"Moot" Versus "Mute"

What’s the Tie-In to the Harry Potter Wizengamot?

Mignon Fogarty
3-minute read
Episode #285

A fan who shall remain nameless wrote to me with this problem: "In negotiations today, a union rep provided me with handouts of proposals she'd labeled 'mute.' Help!"

Presumably, the union rep meant “moot,” not “mute.”

“Moot” is an adjective that generally means something is isn’t relevant anymore.

One of my favorite episodes of the sitcom "Friends" is when Joey says something that doesn’t matter anymore is "moo." I never get tired of that..

“Moot” Versus “Mute”

It's not very common to hear people say something that doesn't matter is "moo," but it is quite common for people to think the word is "mute." The correct word when you're talking about something that doesn't matter anymore is "moot," especially in America, but you may be surprised to learn that it wasn't always so straightforward, and that it can carry a different meaning in other parts of the world.

What’s the Origin of “Moot”?

To find the origin of the word "moot," we have to go all the way back to the 12th century when a meeting or assembly of lawyers, or the place they met, was called a moot.

Believe it or not, we have a Harry Potter tie-in.

"Moot" is the root of "gemote," which meant "assembly." Remember that “moot” was originally a noun that described a group or an assembly, so it makes sense that “moot” and “gemote’ are related. "Gemote" is, in turn, one of the roots of the word "Witangemot."

The Wizengamot Shares the Same Root as “Moot”

The Witangemot was a national Anglo-Saxon body that advised the kings. It was something like a modern parliament or legislative body. In the Harry Potter books, the body that acts like the high court for the wizarding world is called the Wizengamot and it's modeled after the Witangemot. So the word “moot” is related to the name of that wizard high court.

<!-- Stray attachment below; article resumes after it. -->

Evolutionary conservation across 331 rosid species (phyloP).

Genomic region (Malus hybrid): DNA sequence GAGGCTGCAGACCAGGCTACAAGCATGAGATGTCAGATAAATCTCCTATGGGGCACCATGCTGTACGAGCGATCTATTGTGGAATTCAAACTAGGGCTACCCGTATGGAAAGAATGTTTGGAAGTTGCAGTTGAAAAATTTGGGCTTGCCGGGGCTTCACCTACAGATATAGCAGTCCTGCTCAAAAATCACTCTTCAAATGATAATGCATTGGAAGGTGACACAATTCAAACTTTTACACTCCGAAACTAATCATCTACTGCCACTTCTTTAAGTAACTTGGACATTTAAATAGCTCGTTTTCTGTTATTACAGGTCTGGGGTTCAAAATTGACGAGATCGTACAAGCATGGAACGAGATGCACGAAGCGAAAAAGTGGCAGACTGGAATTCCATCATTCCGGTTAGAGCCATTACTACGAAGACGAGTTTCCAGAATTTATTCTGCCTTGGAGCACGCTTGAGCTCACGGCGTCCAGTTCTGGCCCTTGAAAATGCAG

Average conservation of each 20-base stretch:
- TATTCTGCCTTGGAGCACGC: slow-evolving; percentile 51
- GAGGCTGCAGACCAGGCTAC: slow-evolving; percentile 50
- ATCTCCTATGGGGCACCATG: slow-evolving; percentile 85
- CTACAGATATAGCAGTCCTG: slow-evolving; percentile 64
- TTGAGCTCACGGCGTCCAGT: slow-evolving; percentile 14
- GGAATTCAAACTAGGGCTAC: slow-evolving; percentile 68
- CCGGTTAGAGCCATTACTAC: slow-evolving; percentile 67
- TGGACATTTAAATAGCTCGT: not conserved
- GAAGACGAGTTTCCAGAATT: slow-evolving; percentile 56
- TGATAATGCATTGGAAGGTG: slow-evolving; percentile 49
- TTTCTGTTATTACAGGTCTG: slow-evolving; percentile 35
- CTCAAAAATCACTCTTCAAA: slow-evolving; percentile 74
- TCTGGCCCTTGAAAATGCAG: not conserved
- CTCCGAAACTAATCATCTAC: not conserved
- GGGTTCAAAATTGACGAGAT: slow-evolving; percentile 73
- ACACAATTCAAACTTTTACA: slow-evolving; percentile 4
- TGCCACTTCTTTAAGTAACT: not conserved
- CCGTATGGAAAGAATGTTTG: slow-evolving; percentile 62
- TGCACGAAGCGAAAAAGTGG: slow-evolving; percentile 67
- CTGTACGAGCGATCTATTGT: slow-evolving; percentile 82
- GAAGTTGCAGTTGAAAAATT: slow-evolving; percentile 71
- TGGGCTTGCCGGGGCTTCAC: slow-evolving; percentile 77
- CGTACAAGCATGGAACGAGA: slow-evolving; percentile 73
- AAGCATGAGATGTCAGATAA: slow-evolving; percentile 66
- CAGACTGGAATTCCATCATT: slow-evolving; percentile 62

Law Students Argue in Moot Court

A "moot" was originally a group of lawyers or politicians, and they used items called "moot horns" or "moot bells" to call the assemblies together.

Later, in the 16th century, "moot" started to refer to a group of lawyers or students arguing hypothetical cases. For example, you may have heard of law students participating in something called moot court. When students started doing that, the noun "moot" also started to mean “an argument.” It's actually used on the title page of the Magna Carta. It reads: With an Almanac and Calendar to know the moots, necessary for all young studiers of the law.

In Britain, “Moot” Can Still Mean “Debatable”

In the 16th century, “moot” also took on a meaning as an adjective that meant an arguable or debatable point, and it still holds on to that meaning in Britain.

In America, “Moot” Means “Pointless”

But in America, the idea of students going through the academic exercise of trying hypothetical cases led to "moot" taking on the meaning of something that doesn't matter. That's its main meaning in America, but if you're writing for an international audience, you should be aware that it can also mean a point that is arguable or debatable, so be sure to make your meaning clear. And remember, whether you mean that something is arguable or pointless, the spelling is m-o-o-t.

Gavel image, Stockmonkeys.com, CC BY 2.0 

About the Author

Mignon Fogarty

Mignon Fogarty is the founder of Quick and Dirty Tips and the author of seven books on language, including the New York Times bestseller "Grammar Girl's Quick and Dirty Tips for Better Writing." She is an inductee in the Podcasting Hall of Fame, and the show is a five-time winner of Best Education Podcast in the Podcast Awards. She has appeared as a guest expert on the Oprah Winfrey Show and the Today Show.

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